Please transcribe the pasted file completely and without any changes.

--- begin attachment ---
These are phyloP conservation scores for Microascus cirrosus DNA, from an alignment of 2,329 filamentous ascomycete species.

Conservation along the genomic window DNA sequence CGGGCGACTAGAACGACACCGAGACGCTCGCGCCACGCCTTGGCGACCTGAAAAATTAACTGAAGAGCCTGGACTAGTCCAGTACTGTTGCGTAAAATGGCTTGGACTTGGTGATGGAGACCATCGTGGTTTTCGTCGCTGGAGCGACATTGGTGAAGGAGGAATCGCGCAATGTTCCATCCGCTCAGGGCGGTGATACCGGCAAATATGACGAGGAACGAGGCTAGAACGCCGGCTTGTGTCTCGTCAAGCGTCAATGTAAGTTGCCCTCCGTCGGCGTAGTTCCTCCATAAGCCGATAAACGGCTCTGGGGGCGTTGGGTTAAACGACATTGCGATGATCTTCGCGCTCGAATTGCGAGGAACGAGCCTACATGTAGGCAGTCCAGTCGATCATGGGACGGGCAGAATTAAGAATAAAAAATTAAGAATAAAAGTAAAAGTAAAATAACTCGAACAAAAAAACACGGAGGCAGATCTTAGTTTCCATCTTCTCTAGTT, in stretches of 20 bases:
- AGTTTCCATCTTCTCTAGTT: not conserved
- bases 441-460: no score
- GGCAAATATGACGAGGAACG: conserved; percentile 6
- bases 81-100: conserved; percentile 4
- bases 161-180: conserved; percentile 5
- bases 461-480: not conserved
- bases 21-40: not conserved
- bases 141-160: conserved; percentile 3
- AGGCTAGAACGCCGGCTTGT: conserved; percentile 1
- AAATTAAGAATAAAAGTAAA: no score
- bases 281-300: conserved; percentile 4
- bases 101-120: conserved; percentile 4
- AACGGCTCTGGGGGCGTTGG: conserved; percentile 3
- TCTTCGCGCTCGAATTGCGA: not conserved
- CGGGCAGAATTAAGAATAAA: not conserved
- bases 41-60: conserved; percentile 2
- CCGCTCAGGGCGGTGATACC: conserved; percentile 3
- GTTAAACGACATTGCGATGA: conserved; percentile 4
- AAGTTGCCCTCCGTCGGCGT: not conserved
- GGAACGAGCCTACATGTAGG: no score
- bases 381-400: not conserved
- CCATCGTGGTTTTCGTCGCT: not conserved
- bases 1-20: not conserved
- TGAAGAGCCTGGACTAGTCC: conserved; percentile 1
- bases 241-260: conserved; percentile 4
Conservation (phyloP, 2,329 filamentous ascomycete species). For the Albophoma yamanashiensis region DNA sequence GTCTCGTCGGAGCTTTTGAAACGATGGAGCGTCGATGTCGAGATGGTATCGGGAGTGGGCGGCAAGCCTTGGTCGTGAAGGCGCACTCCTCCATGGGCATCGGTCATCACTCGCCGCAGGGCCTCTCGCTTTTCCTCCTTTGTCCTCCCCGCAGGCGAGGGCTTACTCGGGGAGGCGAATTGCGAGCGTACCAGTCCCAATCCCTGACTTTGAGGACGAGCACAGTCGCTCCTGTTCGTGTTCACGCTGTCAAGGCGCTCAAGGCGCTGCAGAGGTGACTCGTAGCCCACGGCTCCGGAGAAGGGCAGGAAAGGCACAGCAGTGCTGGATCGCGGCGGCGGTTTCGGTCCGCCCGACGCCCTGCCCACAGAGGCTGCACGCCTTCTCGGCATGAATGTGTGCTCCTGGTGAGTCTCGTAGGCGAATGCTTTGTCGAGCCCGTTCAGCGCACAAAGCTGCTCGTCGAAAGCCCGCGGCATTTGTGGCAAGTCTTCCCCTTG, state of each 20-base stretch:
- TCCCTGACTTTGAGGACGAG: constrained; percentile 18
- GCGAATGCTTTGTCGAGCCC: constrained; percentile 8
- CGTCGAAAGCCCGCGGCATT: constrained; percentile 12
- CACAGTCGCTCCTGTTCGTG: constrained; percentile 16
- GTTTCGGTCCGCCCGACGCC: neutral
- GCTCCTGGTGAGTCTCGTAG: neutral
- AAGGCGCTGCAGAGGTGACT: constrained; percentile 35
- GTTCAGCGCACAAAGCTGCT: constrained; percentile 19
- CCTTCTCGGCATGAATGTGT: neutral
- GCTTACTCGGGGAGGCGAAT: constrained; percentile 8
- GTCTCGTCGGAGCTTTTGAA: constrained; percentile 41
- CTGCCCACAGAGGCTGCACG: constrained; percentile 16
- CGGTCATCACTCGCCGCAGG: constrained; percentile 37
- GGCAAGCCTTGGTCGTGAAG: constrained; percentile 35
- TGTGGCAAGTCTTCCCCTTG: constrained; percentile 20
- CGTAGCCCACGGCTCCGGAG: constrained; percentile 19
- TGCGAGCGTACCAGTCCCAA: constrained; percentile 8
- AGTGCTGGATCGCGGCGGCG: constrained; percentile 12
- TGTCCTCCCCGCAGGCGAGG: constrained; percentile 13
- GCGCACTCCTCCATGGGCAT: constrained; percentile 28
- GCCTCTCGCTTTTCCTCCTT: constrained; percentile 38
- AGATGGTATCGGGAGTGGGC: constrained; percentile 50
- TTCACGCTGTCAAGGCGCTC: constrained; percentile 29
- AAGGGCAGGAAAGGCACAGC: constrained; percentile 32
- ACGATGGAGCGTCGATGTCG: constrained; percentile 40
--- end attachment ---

These are phyloP conservation scores for Microascus cirrosus DNA, from an alignment of 2,329 filamentous ascomycete species.

Conservation along the genomic window DNA sequence CGGGCGACTAGAACGACACCGAGACGCTCGCGCCACGCCTTGGCGACCTGAAAAATTAACTGAAGAGCCTGGACTAGTCCAGTACTGTTGCGTAAAATGGCTTGGACTTGGTGATGGAGACCATCGTGGTTTTCGTCGCTGGAGCGACATTGGTGAAGGAGGAATCGCGCAATGTTCCATCCGCTCAGGGCGGTGATACCGGCAAATATGACGAGGAACGAGGCTAGAACGCCGGCTTGTGTCTCGTCAAGCGTCAATGTAAGTTGCCCTCCGTCGGCGTAGTTCCTCCATAAGCCGATAAACGGCTCTGGGGGCGTTGGGTTAAACGACATTGCGATGATCTTCGCGCTCGAATTGCGAGGAACGAGCCTACATGTAGGCAGTCCAGTCGATCATGGGACGGGCAGAATTAAGAATAAAAAATTAAGAATAAAAGTAAAAGTAAAATAACTCGAACAAAAAAACACGGAGGCAGATCTTAGTTTCCATCTTCTCTAGTT, in stretches of 20 bases:
- AGTTTCCATCTTCTCTAGTT: not conserved
- bases 441-460: no score
- GGCAAATATGACGAGGAACG: conserved; percentile 6
- bases 81-100: conserved; percentile 4
- bases 161-180: conserved; percentile 5
- bases 461-480: not conserved
- bases 21-40: not conserved
- bases 141-160: conserved; percentile 3
- AGGCTAGAACGCCGGCTTGT: conserved; percentile 1
- AAATTAAGAATAAAAGTAAA: no score
- bases 281-300: conserved; percentile 4
- bases 101-120: conserved; percentile 4
- AACGGCTCTGGGGGCGTTGG: conserved; percentile 3
- TCTTCGCGCTCGAATTGCGA: not conserved
- CGGGCAGAATTAAGAATAAA: not conserved
- bases 41-60: conserved; percentile 2
- CCGCTCAGGGCGGTGATACC: conserved; percentile 3
- GTTAAACGACATTGCGATGA: conserved; percentile 4
- AAGTTGCCCTCCGTCGGCGT: not conserved
- GGAACGAGCCTACATGTAGG: no score
- bases 381-400: not conserved
- CCATCGTGGTTTTCGTCGCT: not conserved
- bases 1-20: not conserved
- TGAAGAGCCTGGACTAGTCC: conserved; percentile 1
- bases 241-260: conserved; percentile 4
Conservation (phyloP, 2,329 filamentous ascomycete species). For the Albophoma yamanashiensis region DNA sequence GTCTCGTCGGAGCTTTTGAAACGATGGAGCGTCGATGTCGAGATGGTATCGGGAGTGGGCGGCAAGCCTTGGTCGTGAAGGCGCACTCCTCCATGGGCATCGGTCATCACTCGCCGCAGGGCCTCTCGCTTTTCCTCCTTTGTCCTCCCCGCAGGCGAGGGCTTACTCGGGGAGGCGAATTGCGAGCGTACCAGTCCCAATCCCTGACTTTGAGGACGAGCACAGTCGCTCCTGTTCGTGTTCACGCTGTCAAGGCGCTCAAGGCGCTGCAGAGGTGACTCGTAGCCCACGGCTCCGGAGAAGGGCAGGAAAGGCACAGCAGTGCTGGATCGCGGCGGCGGTTTCGGTCCGCCCGACGCCCTGCCCACAGAGGCTGCACGCCTTCTCGGCATGAATGTGTGCTCCTGGTGAGTCTCGTAGGCGAATGCTTTGTCGAGCCCGTTCAGCGCACAAAGCTGCTCGTCGAAAGCCCGCGGCATTTGTGGCAAGTCTTCCCCTTG, state of each 20-base stretch:
- TCCCTGACTTTGAGGACGAG: constrained; percentile 18
- GCGAATGCTTTGTCGAGCCC: constrained; percentile 8
- CGTCGAAAGCCCGCGGCATT: constrained; percentile 12
- CACAGTCGCTCCTGTTCGTG: constrained; percentile 16
- GTTTCGGTCCGCCCGACGCC: neutral
- GCTCCTGGTGAGTCTCGTAG: neutral
- AAGGCGCTGCAGAGGTGACT: constrained; percentile 35
- GTTCAGCGCACAAAGCTGCT: constrained; percentile 19
- CCTTCTCGGCATGAATGTGT: neutral
- GCTTACTCGGGGAGGCGAAT: constrained; percentile 8
- GTCTCGTCGGAGCTTTTGAA: constrained; percentile 41
- CTGCCCACAGAGGCTGCACG: constrained; percentile 16
- CGGTCATCACTCGCCGCAGG: constrained; percentile 37
- GGCAAGCCTTGGTCGTGAAG: constrained; percentile 35
- TGTGGCAAGTCTTCCCCTTG: constrained; percentile 20
- CGTAGCCCACGGCTCCGGAG: constrained; percentile 19
- TGCGAGCGTACCAGTCCCAA: constrained; percentile 8
- AGTGCTGGATCGCGGCGGCG: constrained; percentile 12
- TGTCCTCCCCGCAGGCGAGG: constrained; percentile 13
- GCGCACTCCTCCATGGGCAT: constrained; percentile 28
- GCCTCTCGCTTTTCCTCCTT: constrained; percentile 38
- AGATGGTATCGGGAGTGGGC: constrained; percentile 50
- TTCACGCTGTCAAGGCGCTC: constrained; percentile 29
- AAGGGCAGGAAAGGCACAGC: constrained; percentile 32
- ACGATGGAGCGTCGATGTCG: constrained; percentile 40